Modern trainers use the term “cue”, often confusing clients who grew up using the term “command.” More than once a client has looked up when I’ve asked them to give their dog a cue, and said, “a what?”
Since educators are supposed to be good communicators, why insist on using the new(ish) lingo?
First, “cue” accurately describes what we are doing. The Oxford Dictionary defines “cue”, as a “thing said or done that serves as a signal to an actor or other performer to enter or to begin their speech or performance.” If you consider the behaviors that we teach our dogs a performance, then giving them a cue to begin a behavior makes perfect sense.
Second, it expands our understanding of why dogs might choose to behave a certain way, in a certain context. Behavior doesn’t happen randomly: it is always in response to an internal or external event. Just as we might take a cue from a host’s yawn and say, “it’s time to go”, even if they ask you to stay, dogs are not only taking cues from us, but also from the world around them. This explains a lot when you think about it. You do not need to rely on labels like disobedience or stubbornness to attempt to explain your dog’s behavior when you recognize that there is more going on in your dog’s world than just you (and we haven’t even touched on genetics or learning history).
I like to use the example of intending to drive to the store after work, but soon finding yourself pulling in the driveway at home. You were not disobedient, you simply saw a visual cue—although it could have been nonvisual— to turn somewhere along the drive home, and then you saw another, such as a tree at the end of your street, until next thing you knew, you were pulling into your driveway. An example of a nonvisual cue might be your stomach growling, telling you that it’s time for dinner. If our own behavior is controlled by the world around us in this way, it is not fair to expect our canine friends to tune it all out perfectly every time and be obedient. Instead, we need to look at how we can arrange the environment to make our animals successful and how to reinforce desired behaviors so that they increase in frequency. This may be done, for example, by reducing environmental distraction until your dog is performing the behaviors you want, happily.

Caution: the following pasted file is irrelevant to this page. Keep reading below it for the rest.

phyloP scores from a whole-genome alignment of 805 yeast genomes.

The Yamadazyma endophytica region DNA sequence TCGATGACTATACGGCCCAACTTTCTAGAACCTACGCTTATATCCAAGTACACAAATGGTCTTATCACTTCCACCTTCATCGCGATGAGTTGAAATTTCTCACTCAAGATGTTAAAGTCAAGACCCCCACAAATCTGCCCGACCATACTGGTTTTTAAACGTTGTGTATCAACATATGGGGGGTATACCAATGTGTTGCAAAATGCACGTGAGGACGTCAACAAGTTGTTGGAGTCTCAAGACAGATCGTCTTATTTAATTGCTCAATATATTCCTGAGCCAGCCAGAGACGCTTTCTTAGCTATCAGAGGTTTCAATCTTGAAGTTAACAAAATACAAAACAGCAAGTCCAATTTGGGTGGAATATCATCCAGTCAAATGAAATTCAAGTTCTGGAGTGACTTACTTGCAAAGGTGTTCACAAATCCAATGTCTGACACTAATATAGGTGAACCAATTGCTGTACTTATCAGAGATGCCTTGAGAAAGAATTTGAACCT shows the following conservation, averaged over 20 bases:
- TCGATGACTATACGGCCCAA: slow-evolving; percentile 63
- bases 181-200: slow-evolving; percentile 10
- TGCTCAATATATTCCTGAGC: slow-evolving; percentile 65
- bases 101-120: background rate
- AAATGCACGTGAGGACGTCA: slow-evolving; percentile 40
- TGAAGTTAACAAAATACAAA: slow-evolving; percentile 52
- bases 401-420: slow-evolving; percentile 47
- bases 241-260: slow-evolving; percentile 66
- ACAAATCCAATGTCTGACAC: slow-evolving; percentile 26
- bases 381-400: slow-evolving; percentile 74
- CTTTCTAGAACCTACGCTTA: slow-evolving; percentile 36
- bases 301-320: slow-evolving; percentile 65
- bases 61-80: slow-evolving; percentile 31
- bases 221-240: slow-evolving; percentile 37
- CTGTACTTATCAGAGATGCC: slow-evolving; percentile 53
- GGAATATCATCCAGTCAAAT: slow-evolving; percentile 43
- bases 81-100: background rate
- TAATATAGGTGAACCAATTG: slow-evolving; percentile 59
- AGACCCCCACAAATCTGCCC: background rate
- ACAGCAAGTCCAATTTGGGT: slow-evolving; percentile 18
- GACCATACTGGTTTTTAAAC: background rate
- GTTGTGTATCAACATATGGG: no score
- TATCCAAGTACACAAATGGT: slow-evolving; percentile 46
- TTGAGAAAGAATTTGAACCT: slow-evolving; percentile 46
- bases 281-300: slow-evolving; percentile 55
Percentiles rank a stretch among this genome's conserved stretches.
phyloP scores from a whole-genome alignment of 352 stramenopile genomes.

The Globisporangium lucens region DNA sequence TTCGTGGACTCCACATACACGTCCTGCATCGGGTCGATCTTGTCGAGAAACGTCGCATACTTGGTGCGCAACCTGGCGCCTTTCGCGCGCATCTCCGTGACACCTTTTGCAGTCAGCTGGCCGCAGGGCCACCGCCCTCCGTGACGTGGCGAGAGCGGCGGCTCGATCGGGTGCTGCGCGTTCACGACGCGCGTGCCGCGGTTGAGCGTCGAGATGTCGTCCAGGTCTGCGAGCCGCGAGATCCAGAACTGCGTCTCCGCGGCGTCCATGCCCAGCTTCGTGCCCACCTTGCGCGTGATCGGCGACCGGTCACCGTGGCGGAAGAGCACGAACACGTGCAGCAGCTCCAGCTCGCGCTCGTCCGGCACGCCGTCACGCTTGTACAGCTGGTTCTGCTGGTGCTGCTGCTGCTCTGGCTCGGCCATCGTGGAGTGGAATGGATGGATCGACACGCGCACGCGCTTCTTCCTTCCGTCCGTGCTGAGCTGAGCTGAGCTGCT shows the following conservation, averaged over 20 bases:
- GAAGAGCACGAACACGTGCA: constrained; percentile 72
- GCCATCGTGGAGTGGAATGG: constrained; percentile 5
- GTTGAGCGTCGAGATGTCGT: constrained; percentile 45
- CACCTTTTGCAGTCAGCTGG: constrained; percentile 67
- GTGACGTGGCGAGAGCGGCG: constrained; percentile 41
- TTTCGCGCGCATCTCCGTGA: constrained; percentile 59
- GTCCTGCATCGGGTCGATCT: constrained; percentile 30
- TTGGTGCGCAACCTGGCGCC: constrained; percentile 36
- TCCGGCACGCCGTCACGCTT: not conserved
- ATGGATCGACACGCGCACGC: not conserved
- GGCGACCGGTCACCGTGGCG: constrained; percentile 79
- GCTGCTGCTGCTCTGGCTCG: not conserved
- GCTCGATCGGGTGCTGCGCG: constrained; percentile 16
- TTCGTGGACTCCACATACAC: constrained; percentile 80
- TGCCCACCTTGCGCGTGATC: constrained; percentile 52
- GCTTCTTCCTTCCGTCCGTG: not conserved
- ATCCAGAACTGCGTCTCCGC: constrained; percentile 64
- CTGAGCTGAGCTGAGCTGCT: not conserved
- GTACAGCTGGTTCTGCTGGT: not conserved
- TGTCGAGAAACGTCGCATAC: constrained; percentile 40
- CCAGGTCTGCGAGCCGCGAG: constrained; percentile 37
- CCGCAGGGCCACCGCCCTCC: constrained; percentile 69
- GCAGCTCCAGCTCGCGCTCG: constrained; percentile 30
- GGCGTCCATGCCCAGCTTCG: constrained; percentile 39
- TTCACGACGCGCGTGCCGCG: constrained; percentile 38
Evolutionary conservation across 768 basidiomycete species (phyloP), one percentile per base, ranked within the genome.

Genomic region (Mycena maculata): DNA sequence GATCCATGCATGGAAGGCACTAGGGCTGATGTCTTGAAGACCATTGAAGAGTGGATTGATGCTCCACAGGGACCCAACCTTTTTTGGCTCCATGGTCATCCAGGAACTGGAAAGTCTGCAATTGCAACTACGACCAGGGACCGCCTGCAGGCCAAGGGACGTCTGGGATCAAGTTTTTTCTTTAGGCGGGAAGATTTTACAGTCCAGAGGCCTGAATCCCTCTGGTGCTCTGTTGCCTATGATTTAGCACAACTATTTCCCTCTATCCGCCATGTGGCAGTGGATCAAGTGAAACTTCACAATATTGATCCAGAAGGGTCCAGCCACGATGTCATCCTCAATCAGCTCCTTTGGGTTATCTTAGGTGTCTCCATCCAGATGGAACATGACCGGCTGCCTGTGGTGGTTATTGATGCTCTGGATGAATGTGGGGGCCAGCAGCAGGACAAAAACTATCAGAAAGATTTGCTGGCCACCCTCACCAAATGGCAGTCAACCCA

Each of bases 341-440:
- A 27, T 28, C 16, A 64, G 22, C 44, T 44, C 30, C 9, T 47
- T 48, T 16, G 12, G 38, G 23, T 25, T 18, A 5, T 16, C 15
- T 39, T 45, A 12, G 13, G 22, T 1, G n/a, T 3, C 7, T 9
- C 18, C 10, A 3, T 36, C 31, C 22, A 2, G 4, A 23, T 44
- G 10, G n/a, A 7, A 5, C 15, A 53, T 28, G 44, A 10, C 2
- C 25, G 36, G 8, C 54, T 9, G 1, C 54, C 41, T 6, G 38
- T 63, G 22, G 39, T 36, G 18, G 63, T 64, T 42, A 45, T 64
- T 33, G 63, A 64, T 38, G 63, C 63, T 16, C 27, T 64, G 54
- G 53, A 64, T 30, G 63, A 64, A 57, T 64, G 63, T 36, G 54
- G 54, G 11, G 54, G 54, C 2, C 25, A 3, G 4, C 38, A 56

In this way, the concept of a cue gives us a paradigm for handling behavior that takes context into account. So many problem behaviors can be overcome through a good antecedent arrangement—change the environment and change the resultant behavior. For example, I was working on a heeling pattern the other day. After each click, my dog swung out of position to get his treat in front of me. My treat pouch was on my side opposite to my dog. I moved my pouch behind me, and, without any other modification, cue, or command, my dog remained in position for his treat—no struggle between wills required; I just removed a competing cue.
There is a third reason for my preferring the terminology “cue” over “command”, however, and it speaks to ethics. How do you see your dogs?